7. The ratio of Sanjay Singh, which is the fulcrum of the discussion of every aspect of this case, is discernable from the following extract: "23. When a large number of candidates appear for an examination, it is necessary to have uniformity and consistency in valuation of the answer- scripts. Where the number of candidates taking the examination are limited and only one examiner (preferably the paper-setter himself) evaluates the answer-scripts, it is to be assumed that there will be uniformity in the valuation. But where a large number of candidates take the examination, it will not be possible to get all the answer-scripts evaluated by the same examiner. It, therefore, becomes necessary to distribute the answer-scripts among several examiners for valuation with the paper-setter (or other senior person) acting as the Head Examiner. When more than one examiners evaluate the answer-scripts relating to a subject, the subjectivity of the respective examiner will creep into the marks awarded by him to the answer- scripts allotted to him for valuation.
Each examiner will apply his own yardstick to assess the answer-scripts. Inevitably therefore, even when experienced examiners receive equal batches of answer-scripts, there is difference in average marks and the range of marks awarded, thereby affecting the merit of individual candidates. This apart, there is "hawk- dove" effect. Some examiners are liberal in valuation and tend to award more marks. Some examiners are strict and tend to give less marks. Some may be moderate and balanced in awarding marks. Even among those who are liberal or those who are strict, there may be variance in the degree of strictness or liberality.
This means that if the same answer-script is given to different examiners, there is all likelihood of different marks being assigned. If a very well-written answer-script goes to a strict examiner and a mediocre answer-script goes to a liberal examiner, the mediocre answer-script may be awarded more marks than the excellent answer- script. In other words, there is "reduced valuation" by a strict examiner and "enhanced valuation" by a [pic]liberal examiner. This is known as "examiner variability" or "hawk-dove effect". Therefore, there is a need to evolve a procedure to ensure uniformity inter se the examiners so that the effect of "examiner subjectivity" or "examiner variability" is minimised. The procedure adopted to reduce examiner subjectivity or variability is known as moderation. The classic method of moderation is as follows:
(i) The paper-setter of the subject normally acts as the Head Examiner for the subject. He is selected from amongst senior academicians/scholars/senior civil servants/judges. Where the case is of a large number of candidates, more than one examiner is appointed and each of them is allotted around 300 answer-scripts for valuation.
(ii) To achieve uniformity in valuation, where more than one examiner is involved, a meeting of the Head Examiner with all the examiners is held soon after the examination. They discuss thoroughly the question paper, the possible answers and the weightage to be given to various aspects of the answers. They also carry out a sample valuation in the light of their discussions. The sample valuation of scripts by each of them is reviewed by the Head Examiner and variations in assigning marks are further discussed. After such discussions, a consensus is arrived at in regard to the norms of valuation to be adopted. On that basis, the examiners are required to complete the valuation of answer-scripts. But this by itself, does not bring about uniformity of assessment inter se the examiners. In spite of the norms agreed, many examiners tend to deviate from the expected or agreed norms, as their caution is overtaken by their propensity for strictness or liberality or erraticism or carelessness during the course of valuation. Therefore, certain further corrective steps become necessary.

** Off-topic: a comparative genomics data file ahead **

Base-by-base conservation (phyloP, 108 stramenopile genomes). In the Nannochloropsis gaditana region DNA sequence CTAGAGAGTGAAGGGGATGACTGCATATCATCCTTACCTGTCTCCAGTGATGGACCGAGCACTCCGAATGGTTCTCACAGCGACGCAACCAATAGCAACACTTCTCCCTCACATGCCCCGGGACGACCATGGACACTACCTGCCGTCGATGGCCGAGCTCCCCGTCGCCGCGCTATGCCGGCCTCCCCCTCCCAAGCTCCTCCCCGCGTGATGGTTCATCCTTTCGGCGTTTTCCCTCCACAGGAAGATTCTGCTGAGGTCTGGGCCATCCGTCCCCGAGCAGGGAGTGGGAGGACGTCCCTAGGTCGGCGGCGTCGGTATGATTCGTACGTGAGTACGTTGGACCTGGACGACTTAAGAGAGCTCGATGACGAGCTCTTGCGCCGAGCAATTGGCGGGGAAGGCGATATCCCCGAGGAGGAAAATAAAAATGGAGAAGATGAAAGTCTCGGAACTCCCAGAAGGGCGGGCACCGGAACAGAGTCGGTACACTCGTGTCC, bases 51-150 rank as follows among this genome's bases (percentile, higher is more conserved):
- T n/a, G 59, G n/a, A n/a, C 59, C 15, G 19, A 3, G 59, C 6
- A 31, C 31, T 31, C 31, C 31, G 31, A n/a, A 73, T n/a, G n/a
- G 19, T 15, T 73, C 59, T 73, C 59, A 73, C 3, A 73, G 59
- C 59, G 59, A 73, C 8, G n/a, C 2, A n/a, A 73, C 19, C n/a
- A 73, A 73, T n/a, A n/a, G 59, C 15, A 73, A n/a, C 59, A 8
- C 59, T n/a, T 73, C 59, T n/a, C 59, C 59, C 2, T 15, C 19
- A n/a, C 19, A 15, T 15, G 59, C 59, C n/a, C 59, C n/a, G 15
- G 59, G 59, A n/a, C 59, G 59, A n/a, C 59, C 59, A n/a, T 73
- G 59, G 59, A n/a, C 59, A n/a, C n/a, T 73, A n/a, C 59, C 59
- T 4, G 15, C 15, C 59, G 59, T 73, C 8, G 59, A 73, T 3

(iii) After the valuation is completed by the examiners, the Head Examiner conducts a random sample survey of the corrected answer-scripts to verify whether the norms evolved in the meetings of examiner have actually been followed by the examiners. The process of random sampling usually consists of scrutiny of some top level answer-scripts and some answer books selected at random from the batches of answer-scripts valued by each examiner. The top level answer books of each examiner are revalued by the Head Examiner who carries out such corrections or alterations in the award of marks as he, in his judgment, considers best, to achieve uniformity. (For this purpose, if necessary certain statistics like distribution of candidates in various marks ranges, the average percentage of marks, the highest and lowest award of marks, etc. may also be prepared in respect of the valuation of each examiner.)
(iv) After ascertaining or assessing the standards adopted by each examiner, the Head Examiner may confirm the award of marks without any change if the examiner has followed the agreed norms, or suggests upward or downward moderation, the quantum of moderation varying according to the degree of liberality or strictness in marking. In regard to [pic]the top level answer books revalued by the Head Examiner, his award of marks is accepted as final. As regards the other answer books below the top level, to achieve maximum measure of uniformity inter se the examiners, the awards are moderated as per the recommendations made by the Head Examiner.
(v) If in the opinion of the Head Examiner there has been erratic or careless marking by any examiner, for which it is not feasible to have any standard moderation, the answer-scripts valued by such examiner are revalued either by the Head Examiner or any other examiner who is found to have followed the agreed norms.
(vi) Where the number of candidates is very large and the examiners are numerous, it may be difficult for one Head Examiner to assess the work of all the examiners. In such a situation, one more level of examiners is introduced. For every ten or twenty examiners, there will be a Head Examiner who checks the random samples as above. The work of the Head Examiners, in turn, is checked by a Chief Examiner to ensure proper results. The above procedure of "moderation" would bring in considerable uniformity and consistency. It should be noted that absolute uniformity or consistency in valuation is impossible to achieve where there are several examiners and the effort is only to achieve maximum uniformity".